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waiver

[wey-ver] /ˈweɪ vər/
noun, Law.
1.
an intentional relinquishment of some right, interest, or the like.
2.
an express or written statement of such relinquishment.
Origin of waiver
1620-1630
1620-30; < Anglo-French weyver, noun use of weyver to waive; see -er3
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Based on the Random House Dictionary, © Random House, Inc. 2015.
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British Dictionary definitions for waiver

waiver

/ˈweɪvə/
noun
1.
the voluntary relinquishment, expressly or by implication, of some claim or right
2.
the act or an instance of relinquishing a claim or right
3.
a formal statement in writing of such relinquishment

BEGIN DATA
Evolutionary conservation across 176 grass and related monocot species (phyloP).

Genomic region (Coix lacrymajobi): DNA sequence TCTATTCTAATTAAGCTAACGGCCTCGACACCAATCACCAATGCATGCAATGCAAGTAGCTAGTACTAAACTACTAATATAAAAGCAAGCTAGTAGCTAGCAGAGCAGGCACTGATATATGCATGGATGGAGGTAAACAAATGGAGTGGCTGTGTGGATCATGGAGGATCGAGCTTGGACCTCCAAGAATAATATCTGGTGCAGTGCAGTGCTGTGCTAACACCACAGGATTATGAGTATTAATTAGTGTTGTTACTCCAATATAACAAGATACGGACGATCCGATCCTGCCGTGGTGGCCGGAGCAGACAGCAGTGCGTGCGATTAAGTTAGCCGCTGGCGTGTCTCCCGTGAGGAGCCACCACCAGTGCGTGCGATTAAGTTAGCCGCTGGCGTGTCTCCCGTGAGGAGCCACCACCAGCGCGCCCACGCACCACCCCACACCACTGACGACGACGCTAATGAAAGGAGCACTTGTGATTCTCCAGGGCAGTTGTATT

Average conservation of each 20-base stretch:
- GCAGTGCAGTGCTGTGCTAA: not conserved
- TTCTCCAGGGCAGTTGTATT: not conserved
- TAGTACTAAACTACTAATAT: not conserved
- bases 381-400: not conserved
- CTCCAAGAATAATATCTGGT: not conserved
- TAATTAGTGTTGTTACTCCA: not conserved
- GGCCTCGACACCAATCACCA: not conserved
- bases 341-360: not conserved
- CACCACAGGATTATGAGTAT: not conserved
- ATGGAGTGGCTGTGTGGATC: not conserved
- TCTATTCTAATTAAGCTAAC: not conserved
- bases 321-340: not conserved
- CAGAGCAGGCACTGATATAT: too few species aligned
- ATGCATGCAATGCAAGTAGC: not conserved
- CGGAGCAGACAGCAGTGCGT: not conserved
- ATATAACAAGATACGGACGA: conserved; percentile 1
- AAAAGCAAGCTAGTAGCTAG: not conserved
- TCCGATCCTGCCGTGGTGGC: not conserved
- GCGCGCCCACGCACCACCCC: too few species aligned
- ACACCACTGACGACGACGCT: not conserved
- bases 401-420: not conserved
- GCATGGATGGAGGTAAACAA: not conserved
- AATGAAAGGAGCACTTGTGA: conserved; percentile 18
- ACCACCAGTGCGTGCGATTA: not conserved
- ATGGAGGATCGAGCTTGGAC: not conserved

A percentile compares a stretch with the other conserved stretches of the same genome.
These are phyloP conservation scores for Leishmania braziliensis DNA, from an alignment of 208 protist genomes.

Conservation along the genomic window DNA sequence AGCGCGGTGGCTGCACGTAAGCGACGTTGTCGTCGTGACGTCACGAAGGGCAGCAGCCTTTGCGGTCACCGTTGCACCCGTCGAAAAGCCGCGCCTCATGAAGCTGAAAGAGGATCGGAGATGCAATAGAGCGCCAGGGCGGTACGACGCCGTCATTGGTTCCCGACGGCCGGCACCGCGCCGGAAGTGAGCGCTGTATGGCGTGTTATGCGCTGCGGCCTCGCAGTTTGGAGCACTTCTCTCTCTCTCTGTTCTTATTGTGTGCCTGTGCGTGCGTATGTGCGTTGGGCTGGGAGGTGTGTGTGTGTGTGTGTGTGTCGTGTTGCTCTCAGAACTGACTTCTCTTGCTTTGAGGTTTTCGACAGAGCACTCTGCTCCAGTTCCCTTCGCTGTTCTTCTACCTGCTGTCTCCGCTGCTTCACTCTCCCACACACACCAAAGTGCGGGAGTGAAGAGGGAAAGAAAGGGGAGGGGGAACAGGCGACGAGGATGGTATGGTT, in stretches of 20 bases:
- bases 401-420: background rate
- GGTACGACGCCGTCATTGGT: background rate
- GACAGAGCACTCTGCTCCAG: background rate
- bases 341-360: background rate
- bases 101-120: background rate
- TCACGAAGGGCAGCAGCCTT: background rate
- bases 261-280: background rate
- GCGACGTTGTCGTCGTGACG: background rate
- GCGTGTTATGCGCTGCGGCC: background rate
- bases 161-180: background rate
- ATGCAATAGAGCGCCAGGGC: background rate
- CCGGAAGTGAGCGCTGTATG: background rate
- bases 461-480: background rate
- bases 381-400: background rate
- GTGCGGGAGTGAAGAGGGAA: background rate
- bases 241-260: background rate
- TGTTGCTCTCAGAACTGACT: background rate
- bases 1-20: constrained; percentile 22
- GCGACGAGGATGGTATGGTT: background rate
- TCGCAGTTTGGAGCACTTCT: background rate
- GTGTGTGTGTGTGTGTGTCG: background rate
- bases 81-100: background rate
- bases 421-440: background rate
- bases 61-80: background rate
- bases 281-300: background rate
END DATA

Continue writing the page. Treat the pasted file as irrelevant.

Word Origin
C17: from Old Northern French weyver to relinquish, waive
Collins English Dictionary - Complete & Unabridged 2012 Digital Edition
© William Collins Sons & Co. Ltd. 1979, 1986 © HarperCollins
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Word Origin and History for waiver
n.

"act of waiving," 1620s (modern usage is often short for waiver clause); from Anglo-French legal usage of infinitive as a noun (see waive). Baseball waivers is recorded from 1907. Other survivals of noun use of infinitives in Anglo-French legalese include disclaimer, merger, rejoinder, misnomer, ouster, retainer, attainder.

Online Etymology Dictionary, © 2010 Douglas Harper
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